Supply chains may struggle to keep pace, with low wages in Eastern Europe set to rise, especially when global businesses trade in US dollars, predicts IHS Markit
Businesses looking outside the UK to source manufacturing are capitalising on lower Eastern European wages, says IHS Markit. But they need to be aware that manufacturing wages pressures vary widely, particularly when reported in US dollars, as is common with many global businesses.
The UK is a case in point, where accelerating prices, due to a weaker pound, are likely to keep real wage growth in negative territory in 2018, says IHS Markit. Its analysts predict that consumer price inflation will remain around 3% in the early months of 2018, higher than the predicted 2-2.5% wage growth. While the US dollar-based graph above shows a drop in UK manufacturing wages year-on-year, caused by the devaluation in the pound against other currencies, when reported in sterling, the figure shows a lacklustre growth of 2.1% for 2018, which will still fall short of inflation.
Manufacturing activity in the UK is expected to slowly deteriorate as uncertainty over Brexit negotiations dampens business sentiment, with employment numbers starting to reflect this. After two years of almost uninterrupted growth, UK employment declined for the second time in the third quarter of 2017, shrinking by 56,000 in the three months ending in October. While unemployment in the UK remains at 4.3%, its lowest since 1975, the weaker employment intentions in the three months to October are better aligned with an economy that is experiencing growth tensions and Brexit-related uncertainties. With business prospects down and input costs up, companies are under pressure to keep a lid on wage growth to limit total costs, according to IHS Markit.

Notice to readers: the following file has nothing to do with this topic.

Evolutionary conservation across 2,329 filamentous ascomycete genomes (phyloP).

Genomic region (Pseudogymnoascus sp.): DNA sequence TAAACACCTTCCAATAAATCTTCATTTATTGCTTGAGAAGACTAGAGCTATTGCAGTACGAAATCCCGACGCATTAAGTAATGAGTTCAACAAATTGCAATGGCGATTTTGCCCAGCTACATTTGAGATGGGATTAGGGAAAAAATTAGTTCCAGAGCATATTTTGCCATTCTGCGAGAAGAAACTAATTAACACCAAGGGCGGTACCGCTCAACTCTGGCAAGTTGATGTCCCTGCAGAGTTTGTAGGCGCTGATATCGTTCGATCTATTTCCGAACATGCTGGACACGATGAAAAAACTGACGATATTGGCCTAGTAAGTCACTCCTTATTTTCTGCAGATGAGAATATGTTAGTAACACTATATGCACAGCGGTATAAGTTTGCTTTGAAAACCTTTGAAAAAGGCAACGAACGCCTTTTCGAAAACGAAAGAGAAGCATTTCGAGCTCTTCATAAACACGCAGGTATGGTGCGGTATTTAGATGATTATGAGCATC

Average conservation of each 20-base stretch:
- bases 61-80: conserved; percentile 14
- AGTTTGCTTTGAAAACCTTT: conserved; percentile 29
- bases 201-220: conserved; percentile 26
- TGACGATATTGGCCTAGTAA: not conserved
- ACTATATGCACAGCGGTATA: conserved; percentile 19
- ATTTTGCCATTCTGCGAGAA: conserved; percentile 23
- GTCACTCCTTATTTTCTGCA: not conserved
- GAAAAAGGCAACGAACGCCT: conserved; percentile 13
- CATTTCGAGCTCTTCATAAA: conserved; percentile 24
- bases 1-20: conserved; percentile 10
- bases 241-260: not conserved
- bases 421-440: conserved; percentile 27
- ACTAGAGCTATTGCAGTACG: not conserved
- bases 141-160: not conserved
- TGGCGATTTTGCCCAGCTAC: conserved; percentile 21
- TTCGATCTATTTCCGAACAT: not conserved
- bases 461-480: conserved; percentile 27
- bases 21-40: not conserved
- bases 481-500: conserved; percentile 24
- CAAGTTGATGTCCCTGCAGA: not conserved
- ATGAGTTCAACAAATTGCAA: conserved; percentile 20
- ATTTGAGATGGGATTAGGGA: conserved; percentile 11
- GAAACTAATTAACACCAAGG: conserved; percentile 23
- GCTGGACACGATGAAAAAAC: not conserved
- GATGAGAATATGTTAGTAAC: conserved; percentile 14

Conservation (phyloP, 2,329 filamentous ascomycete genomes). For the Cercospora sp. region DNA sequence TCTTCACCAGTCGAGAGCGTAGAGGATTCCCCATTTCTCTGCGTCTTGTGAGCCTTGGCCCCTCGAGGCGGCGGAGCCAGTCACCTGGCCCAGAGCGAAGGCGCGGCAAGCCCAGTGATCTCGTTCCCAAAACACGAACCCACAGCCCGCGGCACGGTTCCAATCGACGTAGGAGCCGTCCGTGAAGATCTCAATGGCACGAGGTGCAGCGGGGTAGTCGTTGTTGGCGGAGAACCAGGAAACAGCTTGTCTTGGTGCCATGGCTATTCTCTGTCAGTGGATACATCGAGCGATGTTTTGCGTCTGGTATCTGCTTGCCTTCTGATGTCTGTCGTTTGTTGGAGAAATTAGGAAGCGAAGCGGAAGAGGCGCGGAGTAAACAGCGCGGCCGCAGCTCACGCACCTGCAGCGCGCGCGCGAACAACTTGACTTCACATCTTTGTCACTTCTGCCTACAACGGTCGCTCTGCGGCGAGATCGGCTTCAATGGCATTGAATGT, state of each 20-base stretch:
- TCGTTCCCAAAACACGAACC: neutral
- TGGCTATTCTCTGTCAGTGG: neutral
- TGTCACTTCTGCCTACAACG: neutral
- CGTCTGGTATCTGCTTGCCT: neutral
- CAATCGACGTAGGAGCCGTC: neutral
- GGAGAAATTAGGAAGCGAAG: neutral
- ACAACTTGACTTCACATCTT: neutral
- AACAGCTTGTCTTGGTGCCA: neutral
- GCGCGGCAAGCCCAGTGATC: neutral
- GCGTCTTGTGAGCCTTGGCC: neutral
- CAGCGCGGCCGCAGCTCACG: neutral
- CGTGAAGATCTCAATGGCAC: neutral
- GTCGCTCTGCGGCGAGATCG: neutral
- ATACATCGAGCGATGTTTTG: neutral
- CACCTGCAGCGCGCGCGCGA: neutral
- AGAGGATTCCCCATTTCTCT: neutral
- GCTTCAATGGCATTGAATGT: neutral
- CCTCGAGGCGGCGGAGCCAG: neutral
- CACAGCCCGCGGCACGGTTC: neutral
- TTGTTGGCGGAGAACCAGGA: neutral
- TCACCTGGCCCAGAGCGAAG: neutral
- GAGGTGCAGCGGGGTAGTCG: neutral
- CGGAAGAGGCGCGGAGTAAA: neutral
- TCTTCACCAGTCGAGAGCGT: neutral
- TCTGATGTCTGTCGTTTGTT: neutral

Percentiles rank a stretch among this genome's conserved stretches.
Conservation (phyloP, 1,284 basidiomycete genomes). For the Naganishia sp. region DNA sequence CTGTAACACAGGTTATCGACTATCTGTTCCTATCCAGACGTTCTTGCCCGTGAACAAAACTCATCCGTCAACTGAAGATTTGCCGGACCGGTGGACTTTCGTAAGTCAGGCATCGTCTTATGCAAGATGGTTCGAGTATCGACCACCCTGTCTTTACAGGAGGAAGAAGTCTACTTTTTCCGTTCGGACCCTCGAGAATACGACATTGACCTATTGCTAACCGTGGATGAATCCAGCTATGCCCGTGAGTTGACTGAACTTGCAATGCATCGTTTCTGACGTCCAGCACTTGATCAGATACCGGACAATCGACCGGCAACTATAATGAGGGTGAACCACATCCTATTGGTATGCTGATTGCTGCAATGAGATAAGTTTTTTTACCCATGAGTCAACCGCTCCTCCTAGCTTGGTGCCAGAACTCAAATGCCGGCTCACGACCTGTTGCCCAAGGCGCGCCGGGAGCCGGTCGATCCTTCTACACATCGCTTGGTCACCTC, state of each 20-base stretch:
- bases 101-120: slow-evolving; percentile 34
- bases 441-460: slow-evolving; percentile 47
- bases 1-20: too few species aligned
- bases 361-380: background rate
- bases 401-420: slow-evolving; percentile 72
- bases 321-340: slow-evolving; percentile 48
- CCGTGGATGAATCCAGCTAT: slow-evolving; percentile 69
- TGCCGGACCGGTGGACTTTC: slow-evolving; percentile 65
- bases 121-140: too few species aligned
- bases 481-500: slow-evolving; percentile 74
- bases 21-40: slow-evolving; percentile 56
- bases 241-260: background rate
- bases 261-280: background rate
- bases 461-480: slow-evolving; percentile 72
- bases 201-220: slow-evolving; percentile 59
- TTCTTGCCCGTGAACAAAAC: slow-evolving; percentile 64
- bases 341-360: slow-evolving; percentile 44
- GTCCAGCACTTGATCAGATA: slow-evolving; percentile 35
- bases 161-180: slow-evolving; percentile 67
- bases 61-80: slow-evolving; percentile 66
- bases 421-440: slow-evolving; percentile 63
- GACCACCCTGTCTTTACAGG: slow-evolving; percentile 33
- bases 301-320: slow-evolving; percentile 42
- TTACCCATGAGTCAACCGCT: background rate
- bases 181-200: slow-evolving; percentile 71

In Eastern Europe, manufacturing firms cite a shortage of labour as limiting production, suggesting that wage pressures are mounting. From January, minimum wages in the Czech Republic, Serbia and Bulgaria increased by 10%, to improve living standards. As a result, the hourly wage in these countries are expected to rise on average by 4.3%, 2.5% and 10% in these countries’ respective currencies. A 17% hike of the Ukrainian minimum wage is likely to support manufacturing wage growth of more than 8% over the year. The Polish and Romanian governments are also planning to raise national minimum wages to further stimulate consumer spending and therefore GDP growth.
While the Polish minimum wage is likely to increase by 4%, Romania is expected to boost the hourly minimum wage by 31% however the majority of this increase will be offset by a transfer of social contributions from employer to employee. IHS Markit expects local currency wage growth to average 5% in Poland and 4% in Romania over the year.
Egypt shows the most dramatic decline in wages when measured in US dollars, due primarily to the Egyptian pound devaluation in 2016. This drove inflation up to 30% last year, putting incredible pressure on wages. Inflation is expected to fall back to 17% in 2018, providing some relief. But, while wages are desperately trying to keep pace – rising by roughly 20% in 2017 and 12% in 2018 – they will fail to reach positive growth in real terms, predicts IHS Markit, particularly when viewed in US dollar terms. Bouts of moderate volatility of the Egyptian pound will be driven by continued weakness in key foreign exchange earners including tourism, Suez Canal receipts, and petroleum exports, as well as domestic concerns over surging inflation.
However, there have been signs of recovery, albeit it off a low base, which, combined with improvements in other key foreign exchange earners like remittances, foreign direct investment and portfolio inflows, creates some upside potential in the near term for the currency.
Tight monetary policy should help provide further underlying support and Egypt’s improving overall economic conditions will continue to attract investment into the country while containing and potentially narrowing further the country’s trade deficit, boosting the pound.
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